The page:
How to Match Your Cover Letter and Your Resume

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Your cover letter and resume are often the first exposure a potential employer has to you. When the two documents do not look like they belong together, it can be confusing and disorienting for the hiring committee. With a little bit of extra effort, you can create a matching set that looks professional and put-together.

The most elementary way to match your cover letter and resume is to use the same fonts and document formatting. Chances are, your resume design uses two fonts, one for the body and one for the headings. Use the body font on your letter; in doing so, you'll ensure that the bulk of the text on both documents looks the same. For maximum matching, use the same text size and spacing. Before you send your application out, check for readability on both documents. If you've used a small font on your resume to fit in more information, ensure that it doesn't make your letter too difficult to read.

If you are using custom letterhead for your cover letter, bring in the heading font from your resume to add even more design continuity. Apply the font to the header and footer of the letterhead. When you can do so without sacrificing the style, keep it the same size as the headings on your resume. If you are using a standard business letter format, on the other hand, don't try to work the heading font in; it will only end up making the letter look unbalanced.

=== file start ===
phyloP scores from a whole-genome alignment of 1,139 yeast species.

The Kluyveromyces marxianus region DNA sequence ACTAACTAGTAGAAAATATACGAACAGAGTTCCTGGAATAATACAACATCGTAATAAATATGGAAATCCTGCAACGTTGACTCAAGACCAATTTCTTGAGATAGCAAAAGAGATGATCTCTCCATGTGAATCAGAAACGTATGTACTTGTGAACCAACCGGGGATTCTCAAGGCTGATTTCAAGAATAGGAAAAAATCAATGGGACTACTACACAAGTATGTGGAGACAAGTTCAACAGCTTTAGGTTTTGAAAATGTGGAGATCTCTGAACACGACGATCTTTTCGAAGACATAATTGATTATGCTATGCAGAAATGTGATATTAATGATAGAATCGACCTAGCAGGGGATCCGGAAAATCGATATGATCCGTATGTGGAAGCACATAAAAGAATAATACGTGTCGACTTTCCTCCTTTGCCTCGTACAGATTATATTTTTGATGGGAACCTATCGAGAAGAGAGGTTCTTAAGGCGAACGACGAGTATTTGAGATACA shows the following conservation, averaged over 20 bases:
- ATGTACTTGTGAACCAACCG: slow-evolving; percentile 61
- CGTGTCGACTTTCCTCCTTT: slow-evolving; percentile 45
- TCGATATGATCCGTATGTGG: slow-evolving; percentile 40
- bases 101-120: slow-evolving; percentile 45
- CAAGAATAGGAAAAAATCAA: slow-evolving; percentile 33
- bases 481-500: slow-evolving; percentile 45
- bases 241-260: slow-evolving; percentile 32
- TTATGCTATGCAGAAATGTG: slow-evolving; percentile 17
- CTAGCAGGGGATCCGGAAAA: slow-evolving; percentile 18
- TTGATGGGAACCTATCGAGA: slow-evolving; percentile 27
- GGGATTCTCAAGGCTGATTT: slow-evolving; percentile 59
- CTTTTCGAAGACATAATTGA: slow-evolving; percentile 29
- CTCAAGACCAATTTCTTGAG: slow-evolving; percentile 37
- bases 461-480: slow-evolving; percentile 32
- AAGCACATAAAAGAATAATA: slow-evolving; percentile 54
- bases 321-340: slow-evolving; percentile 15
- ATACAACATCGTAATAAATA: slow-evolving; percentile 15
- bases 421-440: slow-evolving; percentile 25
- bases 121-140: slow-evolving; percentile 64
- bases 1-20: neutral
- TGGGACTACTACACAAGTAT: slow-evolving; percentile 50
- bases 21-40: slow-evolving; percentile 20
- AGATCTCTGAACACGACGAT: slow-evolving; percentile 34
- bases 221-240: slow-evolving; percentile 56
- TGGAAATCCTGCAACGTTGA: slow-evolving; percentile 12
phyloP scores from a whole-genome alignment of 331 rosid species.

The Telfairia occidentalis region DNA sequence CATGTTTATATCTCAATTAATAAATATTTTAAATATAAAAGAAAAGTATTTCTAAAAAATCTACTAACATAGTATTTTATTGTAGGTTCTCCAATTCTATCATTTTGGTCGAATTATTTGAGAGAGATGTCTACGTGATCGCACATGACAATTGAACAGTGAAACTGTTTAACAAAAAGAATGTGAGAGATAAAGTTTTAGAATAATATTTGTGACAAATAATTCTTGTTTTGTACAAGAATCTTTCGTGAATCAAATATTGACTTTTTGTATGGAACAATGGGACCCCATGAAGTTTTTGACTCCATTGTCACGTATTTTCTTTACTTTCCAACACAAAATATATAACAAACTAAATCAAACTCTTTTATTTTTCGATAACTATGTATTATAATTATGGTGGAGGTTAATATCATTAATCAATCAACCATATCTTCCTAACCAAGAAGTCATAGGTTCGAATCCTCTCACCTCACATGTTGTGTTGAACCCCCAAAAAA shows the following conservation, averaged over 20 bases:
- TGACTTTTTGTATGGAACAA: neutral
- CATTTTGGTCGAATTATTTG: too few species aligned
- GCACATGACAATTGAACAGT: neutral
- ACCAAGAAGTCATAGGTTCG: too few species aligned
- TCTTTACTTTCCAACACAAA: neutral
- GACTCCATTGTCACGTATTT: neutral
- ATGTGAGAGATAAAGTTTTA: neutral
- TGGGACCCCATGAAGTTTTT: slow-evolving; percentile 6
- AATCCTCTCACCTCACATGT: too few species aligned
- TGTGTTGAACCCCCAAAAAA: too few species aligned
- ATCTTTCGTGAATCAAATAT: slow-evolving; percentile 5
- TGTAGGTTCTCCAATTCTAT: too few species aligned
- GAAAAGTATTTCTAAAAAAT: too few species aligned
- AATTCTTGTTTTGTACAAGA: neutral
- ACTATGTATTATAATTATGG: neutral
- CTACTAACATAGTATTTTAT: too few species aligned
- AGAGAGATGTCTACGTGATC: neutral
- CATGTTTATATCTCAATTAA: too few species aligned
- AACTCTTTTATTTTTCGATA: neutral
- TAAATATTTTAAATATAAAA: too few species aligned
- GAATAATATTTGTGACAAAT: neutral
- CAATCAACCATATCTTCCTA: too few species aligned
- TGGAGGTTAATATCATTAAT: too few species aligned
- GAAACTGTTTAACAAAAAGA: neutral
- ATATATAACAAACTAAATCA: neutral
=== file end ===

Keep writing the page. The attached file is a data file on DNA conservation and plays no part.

Traditional fonts, when used across a cover letter and resume, may not be striking enough to create a strong visual connection. This is particularly true for common fonts like Times New Roman and Arial, which are relatively unadorned. In this case, you can add additional visual elements to help the documents match.

If your resume uses horizontal lines to separate sections, add matching lines to the header and footer of your letter. Alternatively, you can use a monogram mark, scrolling lines or decorative section-break graphics. These resume design elements can create a memorable connection between the two documents.

With modern job applications, it is common to send digital versions of your resume and cover letter to each potential employer. If you mail the application, you have an opportunity to create a matching set. Print both documents on the same high-quality paper. For extra impact, choose a paper with a slightly heavier weight or an off-white color. In a stack of applications, yours will automatically stand out.

The process of matching your cover letter to your resume takes a minimal amount of time but has a significant visual payoff. In the process, you can demonstrate to employers your attention to detail and design aesthetic.

Photo courtesy of Gualberto107 at


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